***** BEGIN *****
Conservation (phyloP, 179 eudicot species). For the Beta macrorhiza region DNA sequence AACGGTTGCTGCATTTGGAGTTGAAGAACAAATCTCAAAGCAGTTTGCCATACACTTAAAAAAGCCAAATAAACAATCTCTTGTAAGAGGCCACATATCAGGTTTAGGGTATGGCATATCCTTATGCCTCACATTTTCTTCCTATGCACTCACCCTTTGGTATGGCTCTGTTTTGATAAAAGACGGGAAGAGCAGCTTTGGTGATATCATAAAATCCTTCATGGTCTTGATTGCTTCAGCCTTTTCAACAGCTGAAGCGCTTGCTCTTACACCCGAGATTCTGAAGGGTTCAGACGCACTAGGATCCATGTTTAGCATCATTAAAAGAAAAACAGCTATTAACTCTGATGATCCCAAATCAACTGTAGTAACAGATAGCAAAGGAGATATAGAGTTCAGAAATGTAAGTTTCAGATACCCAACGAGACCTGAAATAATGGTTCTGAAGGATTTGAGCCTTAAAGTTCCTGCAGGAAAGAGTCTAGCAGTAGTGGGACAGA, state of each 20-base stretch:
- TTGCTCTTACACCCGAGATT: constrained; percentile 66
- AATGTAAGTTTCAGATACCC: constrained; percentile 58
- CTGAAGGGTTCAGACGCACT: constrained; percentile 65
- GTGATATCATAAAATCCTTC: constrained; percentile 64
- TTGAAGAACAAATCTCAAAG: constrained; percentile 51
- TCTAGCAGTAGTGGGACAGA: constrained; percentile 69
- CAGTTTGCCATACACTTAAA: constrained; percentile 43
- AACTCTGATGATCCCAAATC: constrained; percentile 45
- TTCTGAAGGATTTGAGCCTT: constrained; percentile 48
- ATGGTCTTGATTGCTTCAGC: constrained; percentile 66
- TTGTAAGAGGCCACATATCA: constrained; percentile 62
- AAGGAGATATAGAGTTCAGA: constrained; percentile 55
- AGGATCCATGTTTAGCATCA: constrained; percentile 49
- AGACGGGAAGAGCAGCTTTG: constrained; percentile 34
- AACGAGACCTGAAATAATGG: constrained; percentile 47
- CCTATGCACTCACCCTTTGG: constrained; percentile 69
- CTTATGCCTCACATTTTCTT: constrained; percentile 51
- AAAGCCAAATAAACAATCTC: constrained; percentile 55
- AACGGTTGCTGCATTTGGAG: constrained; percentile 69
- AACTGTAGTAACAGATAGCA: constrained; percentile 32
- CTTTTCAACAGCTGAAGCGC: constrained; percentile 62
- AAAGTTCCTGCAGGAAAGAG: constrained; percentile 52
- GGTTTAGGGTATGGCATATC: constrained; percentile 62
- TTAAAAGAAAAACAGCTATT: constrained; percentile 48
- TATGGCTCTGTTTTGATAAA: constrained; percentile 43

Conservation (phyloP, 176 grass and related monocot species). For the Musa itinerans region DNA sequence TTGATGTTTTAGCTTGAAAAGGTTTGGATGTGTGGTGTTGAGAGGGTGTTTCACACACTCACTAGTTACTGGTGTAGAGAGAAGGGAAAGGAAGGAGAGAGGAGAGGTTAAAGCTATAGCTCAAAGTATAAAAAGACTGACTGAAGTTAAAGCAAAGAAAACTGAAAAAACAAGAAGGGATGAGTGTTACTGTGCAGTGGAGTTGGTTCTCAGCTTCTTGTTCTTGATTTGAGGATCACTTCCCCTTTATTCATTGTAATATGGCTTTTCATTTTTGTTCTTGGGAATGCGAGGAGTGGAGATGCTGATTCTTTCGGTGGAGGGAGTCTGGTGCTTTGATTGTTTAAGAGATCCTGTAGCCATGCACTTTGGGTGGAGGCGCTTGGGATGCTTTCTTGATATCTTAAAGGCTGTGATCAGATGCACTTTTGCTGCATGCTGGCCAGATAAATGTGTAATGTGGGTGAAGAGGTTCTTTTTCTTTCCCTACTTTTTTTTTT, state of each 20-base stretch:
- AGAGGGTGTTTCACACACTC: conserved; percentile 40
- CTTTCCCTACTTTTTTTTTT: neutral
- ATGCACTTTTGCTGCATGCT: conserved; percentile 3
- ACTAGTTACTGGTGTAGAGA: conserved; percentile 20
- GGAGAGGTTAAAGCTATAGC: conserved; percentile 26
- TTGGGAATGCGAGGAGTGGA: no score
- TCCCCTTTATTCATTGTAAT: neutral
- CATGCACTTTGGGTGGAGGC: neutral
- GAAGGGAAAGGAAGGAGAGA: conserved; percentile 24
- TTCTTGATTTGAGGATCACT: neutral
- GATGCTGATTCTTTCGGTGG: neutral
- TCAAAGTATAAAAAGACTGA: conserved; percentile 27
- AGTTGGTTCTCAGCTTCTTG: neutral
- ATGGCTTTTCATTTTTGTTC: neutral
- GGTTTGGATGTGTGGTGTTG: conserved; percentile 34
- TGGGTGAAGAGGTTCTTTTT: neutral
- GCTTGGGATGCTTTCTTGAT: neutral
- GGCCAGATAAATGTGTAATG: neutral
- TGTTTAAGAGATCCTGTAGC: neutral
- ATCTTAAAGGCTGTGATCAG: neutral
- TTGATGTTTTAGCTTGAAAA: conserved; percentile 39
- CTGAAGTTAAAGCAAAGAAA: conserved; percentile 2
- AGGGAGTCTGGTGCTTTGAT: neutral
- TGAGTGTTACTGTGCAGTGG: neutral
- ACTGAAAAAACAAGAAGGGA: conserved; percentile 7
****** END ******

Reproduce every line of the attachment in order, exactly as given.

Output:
Conservation (phyloP, 179 eudicot species). For the Beta macrorhiza region DNA sequence AACGGTTGCTGCATTTGGAGTTGAAGAACAAATCTCAAAGCAGTTTGCCATACACTTAAAAAAGCCAAATAAACAATCTCTTGTAAGAGGCCACATATCAGGTTTAGGGTATGGCATATCCTTATGCCTCACATTTTCTTCCTATGCACTCACCCTTTGGTATGGCTCTGTTTTGATAAAAGACGGGAAGAGCAGCTTTGGTGATATCATAAAATCCTTCATGGTCTTGATTGCTTCAGCCTTTTCAACAGCTGAAGCGCTTGCTCTTACACCCGAGATTCTGAAGGGTTCAGACGCACTAGGATCCATGTTTAGCATCATTAAAAGAAAAACAGCTATTAACTCTGATGATCCCAAATCAACTGTAGTAACAGATAGCAAAGGAGATATAGAGTTCAGAAATGTAAGTTTCAGATACCCAACGAGACCTGAAATAATGGTTCTGAAGGATTTGAGCCTTAAAGTTCCTGCAGGAAAGAGTCTAGCAGTAGTGGGACAGA, state of each 20-base stretch:
- TTGCTCTTACACCCGAGATT: constrained; percentile 66
- AATGTAAGTTTCAGATACCC: constrained; percentile 58
- CTGAAGGGTTCAGACGCACT: constrained; percentile 65
- GTGATATCATAAAATCCTTC: constrained; percentile 64
- TTGAAGAACAAATCTCAAAG: constrained; percentile 51
- TCTAGCAGTAGTGGGACAGA: constrained; percentile 69
- CAGTTTGCCATACACTTAAA: constrained; percentile 43
- AACTCTGATGATCCCAAATC: constrained; percentile 45
- TTCTGAAGGATTTGAGCCTT: constrained; percentile 48
- ATGGTCTTGATTGCTTCAGC: constrained; percentile 66
- TTGTAAGAGGCCACATATCA: constrained; percentile 62
- AAGGAGATATAGAGTTCAGA: constrained; percentile 55
- AGGATCCATGTTTAGCATCA: constrained; percentile 49
- AGACGGGAAGAGCAGCTTTG: constrained; percentile 34
- AACGAGACCTGAAATAATGG: constrained; percentile 47
- CCTATGCACTCACCCTTTGG: constrained; percentile 69
- CTTATGCCTCACATTTTCTT: constrained; percentile 51
- AAAGCCAAATAAACAATCTC: constrained; percentile 55
- AACGGTTGCTGCATTTGGAG: constrained; percentile 69
- AACTGTAGTAACAGATAGCA: constrained; percentile 32
- CTTTTCAACAGCTGAAGCGC: constrained; percentile 62
- AAAGTTCCTGCAGGAAAGAG: constrained; percentile 52
- GGTTTAGGGTATGGCATATC: constrained; percentile 62
- TTAAAAGAAAAACAGCTATT: constrained; percentile 48
- TATGGCTCTGTTTTGATAAA: constrained; percentile 43

Conservation (phyloP, 176 grass and related monocot species). For the Musa itinerans region DNA sequence TTGATGTTTTAGCTTGAAAAGGTTTGGATGTGTGGTGTTGAGAGGGTGTTTCACACACTCACTAGTTACTGGTGTAGAGAGAAGGGAAAGGAAGGAGAGAGGAGAGGTTAAAGCTATAGCTCAAAGTATAAAAAGACTGACTGAAGTTAAAGCAAAGAAAACTGAAAAAACAAGAAGGGATGAGTGTTACTGTGCAGTGGAGTTGGTTCTCAGCTTCTTGTTCTTGATTTGAGGATCACTTCCCCTTTATTCATTGTAATATGGCTTTTCATTTTTGTTCTTGGGAATGCGAGGAGTGGAGATGCTGATTCTTTCGGTGGAGGGAGTCTGGTGCTTTGATTGTTTAAGAGATCCTGTAGCCATGCACTTTGGGTGGAGGCGCTTGGGATGCTTTCTTGATATCTTAAAGGCTGTGATCAGATGCACTTTTGCTGCATGCTGGCCAGATAAATGTGTAATGTGGGTGAAGAGGTTCTTTTTCTTTCCCTACTTTTTTTTTT, state of each 20-base stretch:
- AGAGGGTGTTTCACACACTC: conserved; percentile 40
- CTTTCCCTACTTTTTTTTTT: neutral
- ATGCACTTTTGCTGCATGCT: conserved; percentile 3
- ACTAGTTACTGGTGTAGAGA: conserved; percentile 20
- GGAGAGGTTAAAGCTATAGC: conserved; percentile 26
- TTGGGAATGCGAGGAGTGGA: no score
- TCCCCTTTATTCATTGTAAT: neutral
- CATGCACTTTGGGTGGAGGC: neutral
- GAAGGGAAAGGAAGGAGAGA: conserved; percentile 24
- TTCTTGATTTGAGGATCACT: neutral
- GATGCTGATTCTTTCGGTGG: neutral
- TCAAAGTATAAAAAGACTGA: conserved; percentile 27
- AGTTGGTTCTCAGCTTCTTG: neutral
- ATGGCTTTTCATTTTTGTTC: neutral
- GGTTTGGATGTGTGGTGTTG: conserved; percentile 34
- TGGGTGAAGAGGTTCTTTTT: neutral
- GCTTGGGATGCTTTCTTGAT: neutral
- GGCCAGATAAATGTGTAATG: neutral
- TGTTTAAGAGATCCTGTAGC: neutral
- ATCTTAAAGGCTGTGATCAG: neutral
- TTGATGTTTTAGCTTGAAAA: conserved; percentile 39
- CTGAAGTTAAAGCAAAGAAA: conserved; percentile 2
- AGGGAGTCTGGTGCTTTGAT: neutral
- TGAGTGTTACTGTGCAGTGG: neutral
- ACTGAAAAAACAAGAAGGGA: conserved; percentile 7